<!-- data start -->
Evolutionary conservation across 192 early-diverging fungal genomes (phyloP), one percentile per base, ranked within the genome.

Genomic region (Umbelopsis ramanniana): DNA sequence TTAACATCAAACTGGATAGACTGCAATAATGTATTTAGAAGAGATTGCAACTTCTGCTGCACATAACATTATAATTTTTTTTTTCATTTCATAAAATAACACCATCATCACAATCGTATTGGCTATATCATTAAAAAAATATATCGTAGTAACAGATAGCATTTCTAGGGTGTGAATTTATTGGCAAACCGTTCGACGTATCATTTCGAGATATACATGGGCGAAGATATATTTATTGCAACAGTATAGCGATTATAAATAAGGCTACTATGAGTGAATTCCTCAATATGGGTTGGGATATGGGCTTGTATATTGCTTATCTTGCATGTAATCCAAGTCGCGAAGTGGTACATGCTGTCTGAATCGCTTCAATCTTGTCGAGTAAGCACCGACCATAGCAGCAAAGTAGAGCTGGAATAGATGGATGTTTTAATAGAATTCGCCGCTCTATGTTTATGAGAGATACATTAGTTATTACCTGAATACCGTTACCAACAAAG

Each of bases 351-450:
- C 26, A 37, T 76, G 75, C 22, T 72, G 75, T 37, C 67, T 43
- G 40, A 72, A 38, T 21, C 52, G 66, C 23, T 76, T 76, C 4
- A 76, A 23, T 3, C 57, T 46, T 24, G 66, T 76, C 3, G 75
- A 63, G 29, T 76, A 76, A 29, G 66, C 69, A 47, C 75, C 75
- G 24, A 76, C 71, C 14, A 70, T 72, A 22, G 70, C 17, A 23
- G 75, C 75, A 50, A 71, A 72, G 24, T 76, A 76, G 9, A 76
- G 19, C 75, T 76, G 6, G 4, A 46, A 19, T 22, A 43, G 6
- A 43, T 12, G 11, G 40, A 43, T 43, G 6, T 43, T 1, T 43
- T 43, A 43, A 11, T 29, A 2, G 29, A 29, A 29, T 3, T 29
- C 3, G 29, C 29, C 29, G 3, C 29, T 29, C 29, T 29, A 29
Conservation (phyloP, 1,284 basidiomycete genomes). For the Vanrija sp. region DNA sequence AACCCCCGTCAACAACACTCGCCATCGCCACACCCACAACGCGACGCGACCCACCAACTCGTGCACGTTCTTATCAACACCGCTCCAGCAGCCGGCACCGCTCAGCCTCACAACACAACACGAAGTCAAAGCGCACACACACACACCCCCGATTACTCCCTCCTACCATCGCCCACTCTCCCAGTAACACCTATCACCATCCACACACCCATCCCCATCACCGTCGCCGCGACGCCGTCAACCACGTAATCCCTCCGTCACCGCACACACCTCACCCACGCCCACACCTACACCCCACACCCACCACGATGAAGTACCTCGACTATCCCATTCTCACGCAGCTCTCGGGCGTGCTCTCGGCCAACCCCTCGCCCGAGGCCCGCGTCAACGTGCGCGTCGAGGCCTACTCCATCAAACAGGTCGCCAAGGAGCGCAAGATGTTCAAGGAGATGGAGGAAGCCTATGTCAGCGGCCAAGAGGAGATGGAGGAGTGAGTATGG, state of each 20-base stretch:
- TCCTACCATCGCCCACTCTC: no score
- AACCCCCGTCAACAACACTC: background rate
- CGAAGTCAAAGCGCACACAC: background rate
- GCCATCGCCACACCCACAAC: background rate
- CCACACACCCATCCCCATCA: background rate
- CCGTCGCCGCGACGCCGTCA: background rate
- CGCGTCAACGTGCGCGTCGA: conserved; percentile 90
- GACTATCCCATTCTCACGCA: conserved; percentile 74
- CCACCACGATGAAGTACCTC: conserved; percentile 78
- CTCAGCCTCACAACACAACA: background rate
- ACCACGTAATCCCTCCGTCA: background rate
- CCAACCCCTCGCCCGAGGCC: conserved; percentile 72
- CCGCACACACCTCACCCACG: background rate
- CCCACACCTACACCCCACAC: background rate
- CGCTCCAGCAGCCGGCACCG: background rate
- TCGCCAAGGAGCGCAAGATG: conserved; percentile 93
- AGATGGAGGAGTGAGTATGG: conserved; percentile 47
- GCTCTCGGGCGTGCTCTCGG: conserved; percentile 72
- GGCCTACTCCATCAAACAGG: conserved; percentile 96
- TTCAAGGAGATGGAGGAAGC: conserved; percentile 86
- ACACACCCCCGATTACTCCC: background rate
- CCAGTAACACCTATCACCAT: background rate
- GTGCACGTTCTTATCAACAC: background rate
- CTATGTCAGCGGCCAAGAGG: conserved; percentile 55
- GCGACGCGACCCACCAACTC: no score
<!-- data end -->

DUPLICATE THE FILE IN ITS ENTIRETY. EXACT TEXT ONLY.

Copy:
Evolutionary conservation across 192 early-diverging fungal genomes (phyloP), one percentile per base, ranked within the genome.

Genomic region (Umbelopsis ramanniana): DNA sequence TTAACATCAAACTGGATAGACTGCAATAATGTATTTAGAAGAGATTGCAACTTCTGCTGCACATAACATTATAATTTTTTTTTTCATTTCATAAAATAACACCATCATCACAATCGTATTGGCTATATCATTAAAAAAATATATCGTAGTAACAGATAGCATTTCTAGGGTGTGAATTTATTGGCAAACCGTTCGACGTATCATTTCGAGATATACATGGGCGAAGATATATTTATTGCAACAGTATAGCGATTATAAATAAGGCTACTATGAGTGAATTCCTCAATATGGGTTGGGATATGGGCTTGTATATTGCTTATCTTGCATGTAATCCAAGTCGCGAAGTGGTACATGCTGTCTGAATCGCTTCAATCTTGTCGAGTAAGCACCGACCATAGCAGCAAAGTAGAGCTGGAATAGATGGATGTTTTAATAGAATTCGCCGCTCTATGTTTATGAGAGATACATTAGTTATTACCTGAATACCGTTACCAACAAAG

Each of bases 351-450:
- C 26, A 37, T 76, G 75, C 22, T 72, G 75, T 37, C 67, T 43
- G 40, A 72, A 38, T 21, C 52, G 66, C 23, T 76, T 76, C 4
- A 76, A 23, T 3, C 57, T 46, T 24, G 66, T 76, C 3, G 75
- A 63, G 29, T 76, A 76, A 29, G 66, C 69, A 47, C 75, C 75
- G 24, A 76, C 71, C 14, A 70, T 72, A 22, G 70, C 17, A 23
- G 75, C 75, A 50, A 71, A 72, G 24, T 76, A 76, G 9, A 76
- G 19, C 75, T 76, G 6, G 4, A 46, A 19, T 22, A 43, G 6
- A 43, T 12, G 11, G 40, A 43, T 43, G 6, T 43, T 1, T 43
- T 43, A 43, A 11, T 29, A 2, G 29, A 29, A 29, T 3, T 29
- C 3, G 29, C 29, C 29, G 3, C 29, T 29, C 29, T 29, A 29
Conservation (phyloP, 1,284 basidiomycete genomes). For the Vanrija sp. region DNA sequence AACCCCCGTCAACAACACTCGCCATCGCCACACCCACAACGCGACGCGACCCACCAACTCGTGCACGTTCTTATCAACACCGCTCCAGCAGCCGGCACCGCTCAGCCTCACAACACAACACGAAGTCAAAGCGCACACACACACACCCCCGATTACTCCCTCCTACCATCGCCCACTCTCCCAGTAACACCTATCACCATCCACACACCCATCCCCATCACCGTCGCCGCGACGCCGTCAACCACGTAATCCCTCCGTCACCGCACACACCTCACCCACGCCCACACCTACACCCCACACCCACCACGATGAAGTACCTCGACTATCCCATTCTCACGCAGCTCTCGGGCGTGCTCTCGGCCAACCCCTCGCCCGAGGCCCGCGTCAACGTGCGCGTCGAGGCCTACTCCATCAAACAGGTCGCCAAGGAGCGCAAGATGTTCAAGGAGATGGAGGAAGCCTATGTCAGCGGCCAAGAGGAGATGGAGGAGTGAGTATGG, state of each 20-base stretch:
- TCCTACCATCGCCCACTCTC: no score
- AACCCCCGTCAACAACACTC: background rate
- CGAAGTCAAAGCGCACACAC: background rate
- GCCATCGCCACACCCACAAC: background rate
- CCACACACCCATCCCCATCA: background rate
- CCGTCGCCGCGACGCCGTCA: background rate
- CGCGTCAACGTGCGCGTCGA: conserved; percentile 90
- GACTATCCCATTCTCACGCA: conserved; percentile 74
- CCACCACGATGAAGTACCTC: conserved; percentile 78
- CTCAGCCTCACAACACAACA: background rate
- ACCACGTAATCCCTCCGTCA: background rate
- CCAACCCCTCGCCCGAGGCC: conserved; percentile 72
- CCGCACACACCTCACCCACG: background rate
- CCCACACCTACACCCCACAC: background rate
- CGCTCCAGCAGCCGGCACCG: background rate
- TCGCCAAGGAGCGCAAGATG: conserved; percentile 93
- AGATGGAGGAGTGAGTATGG: conserved; percentile 47
- GCTCTCGGGCGTGCTCTCGG: conserved; percentile 72
- GGCCTACTCCATCAAACAGG: conserved; percentile 96
- TTCAAGGAGATGGAGGAAGC: conserved; percentile 86
- ACACACCCCCGATTACTCCC: background rate
- CCAGTAACACCTATCACCAT: background rate
- GTGCACGTTCTTATCAACAC: background rate
- CTATGTCAGCGGCCAAGAGG: conserved; percentile 55
- GCGACGCGACCCACCAACTC: no score